After 2 seasons at literary arts helm, Atkinson to move to Catapult

On the first Sunday of the season, the Poetry Makerspace at the Hultquist Center hosted the inaugural “Poems on the Porch” of the summer, emceed by Director of Literary Arts Atom Atkinson and Wick Poetry fellow Sony Ton-Aime. Wielding a portable mic, the two literary arts staff members traded poems with the Chautauquans who convened on the porch that quiet afternoon, reading their own poetry and listening while others shared theirs.

That brief time leading the weekly event with Atkinson was a summer highlight for Ton-Aime. But it was what Atkinson did during the “Poems on the Porch” gatherings of the following weeks — when only Ton-Aime served as the official facilitator — that, for Ton-Aime, epitomizes them as a leader.


“We hosted that first reading together, but they came back every Sunday to write a poem, use the Emerge app and read a poem with everyone,” Ton-Aime said. “They didn’t need to be there. They had a lot of things to do. But they took the time to come and write a poem and share the poem with everyone else. Those moments were, for me, the best moments.”

Atkinson, who has served as director of literary arts at Chautauqua Institution since 2017,  announced Wednesday they would be stepping down from that position. In two weeks, they will begin a new professional opportunity as director of writing programs for Catapult, a New York City-based literary arts organization that oversees an interwoven network of books, courses and a namesake literary magazine.

At Catapult, Atkinson found a community that is, like Chautauqua, committed to cultivating the literary arts inside a more everyday experience.

“I am not interested in work that doesn’t feel crucial, resonant and really ambitious for meeting the world in as many ways as possible,” they said. “That’s what drew me to Chautauqua, and that’s what’s drawing me to Catapult, too.”

Atkinson’s colleagues, like Ton-Aime and CLSC Octagon manager Stephine Hunt, commended their vision and energy — qualities that, according to Hunt, have become “entrenched” in the overall mission of the literary arts at Chautauqua.

“I think Atom has really taken the literary arts programming to a new level for Chautauqua,” Hunt said. “They’ve brought some really great faces, and sometimes challenging reads, to the community, and I think the (Chautauqua Literary and Scientific Circle) needed that. In the past couple of years, we have had a much more diverse group of CLSC authors — in race, age, gender and sexuality. It’s all work of outstanding literary merit that generates great conversation on the grounds here. I’m really appreciative of that.”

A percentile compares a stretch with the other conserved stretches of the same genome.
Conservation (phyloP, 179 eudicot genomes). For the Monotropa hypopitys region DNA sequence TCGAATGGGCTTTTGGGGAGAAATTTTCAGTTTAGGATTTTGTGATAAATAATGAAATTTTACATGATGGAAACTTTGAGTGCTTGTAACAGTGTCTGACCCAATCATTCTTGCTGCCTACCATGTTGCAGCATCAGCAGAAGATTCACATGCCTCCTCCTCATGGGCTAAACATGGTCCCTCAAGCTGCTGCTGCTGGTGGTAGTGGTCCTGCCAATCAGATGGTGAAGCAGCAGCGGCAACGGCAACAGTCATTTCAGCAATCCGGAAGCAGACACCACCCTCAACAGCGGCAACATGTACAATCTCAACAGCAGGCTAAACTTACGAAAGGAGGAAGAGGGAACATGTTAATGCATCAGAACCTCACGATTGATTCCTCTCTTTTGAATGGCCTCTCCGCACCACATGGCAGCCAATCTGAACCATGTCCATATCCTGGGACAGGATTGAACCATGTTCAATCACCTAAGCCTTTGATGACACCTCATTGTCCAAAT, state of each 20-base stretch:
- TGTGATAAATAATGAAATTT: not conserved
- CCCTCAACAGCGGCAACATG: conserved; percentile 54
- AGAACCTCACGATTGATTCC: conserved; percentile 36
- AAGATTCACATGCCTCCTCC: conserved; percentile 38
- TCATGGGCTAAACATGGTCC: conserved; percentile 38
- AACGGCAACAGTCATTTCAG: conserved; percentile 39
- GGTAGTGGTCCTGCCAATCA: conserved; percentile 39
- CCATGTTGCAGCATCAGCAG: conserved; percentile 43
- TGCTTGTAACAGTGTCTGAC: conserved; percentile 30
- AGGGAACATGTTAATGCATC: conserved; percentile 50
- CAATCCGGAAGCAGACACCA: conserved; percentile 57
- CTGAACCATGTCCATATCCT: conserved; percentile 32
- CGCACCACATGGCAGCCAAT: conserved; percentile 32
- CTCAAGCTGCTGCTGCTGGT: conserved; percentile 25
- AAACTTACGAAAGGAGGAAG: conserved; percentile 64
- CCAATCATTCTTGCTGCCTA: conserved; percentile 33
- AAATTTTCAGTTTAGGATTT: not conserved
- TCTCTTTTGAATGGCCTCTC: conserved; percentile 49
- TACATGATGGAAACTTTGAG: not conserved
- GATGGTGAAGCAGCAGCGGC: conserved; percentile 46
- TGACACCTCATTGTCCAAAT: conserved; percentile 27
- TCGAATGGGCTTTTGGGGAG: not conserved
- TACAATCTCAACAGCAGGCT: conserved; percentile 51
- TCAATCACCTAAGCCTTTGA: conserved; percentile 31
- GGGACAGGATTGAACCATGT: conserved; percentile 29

During Atkinson’s two-year tenure, the Institution has formed new partnerships with The Paris Review, Kent State University’s Wick Poetry Center, The Academy of American Poets, Just Buffalo Literary Center and Catapult, among others. At the 16th annual Writers’ Festival this June, Atkinson “took risks” and saw, as a result, “more and more people connecting to what they experienced” inside the four days before Week One. By spearheading “rewarding” work with the literary arts interns and scholarship students, they ensured that an attention to diversity extended beyond faculty and guest authors, to workshop and book discussion participants. And, on Aug. 7, they graduated from the CLSC with their mom. 

“I think that is really exemplary of Chautauqua’s egalitarian spirit,” Atkinson said. “Yes, I’m the director of literary arts, but that role is not designed to be about authority. Every role at Chautauqua is about the capacity for anyone to be a leader, a teacher, a student, a speaker, a listener, a host, a guest, a donor, a beneficiary — all of us can occupy these roles in one way or another. Even if we’re just donating cookies. That was something that I was really excited to take part in as a student, through reading with my mom.”

Atkinson, who leads the seasonal literary arts staff within the Department of Education, said that they “will miss working alongside the hardest-working team of colleagues (they’ve) ever, ever worked alongside.”

“We end up all being examples for each other in terms of work ethic and, very specifically, the drive to make this really impossibly utopian idea as close to a positive and generative an educational experience for people as it can be,” Atkinson said.

Matt Ewalt, vice president and Emily and Richard Smucker Chair for Education, described the experience of serving alongside Atkinson as “among the most impactful and satisfying work” in his time at Chautauqua.

“While we will miss them greatly as a member of the education team and as a member of this community, we’re also grateful for Atom’s contributions to the larger work of this Institution and for their leadership in positioning the literary arts for even greater impact,” Ewalt said.

For Atkinson, Chautauqua is a place where individuals “of all manner of pedigree” and those “who might otherwise feel intimidated” can convene in community to discuss contemporary challenges and good literature.

“If that doesn’t happen in a book discussion group or creative writing workshop, I don’t know where it happens,” they said. “I’m really proud of the fact that it’s so evident to so many people that, now as much as ever, the literary arts are a place where we can see that it’s really a false choice between choosing between Chautauqua’s traditions and Chautauqua’s potential.”

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The author Amy Guay

Hailing from coastal Sarasota, Florida, and Nantucket, Massachusetts, Amy Guay is excited to live near yet another significant body of water while she spends her summer as the Daily’s literary arts reporter. A fresh Georgetown University graduate, Amy has an extensive background in absorbing free or discounted art and then writing about it. Her favorite book is Olive Kitteridge by Elizabeth Strout.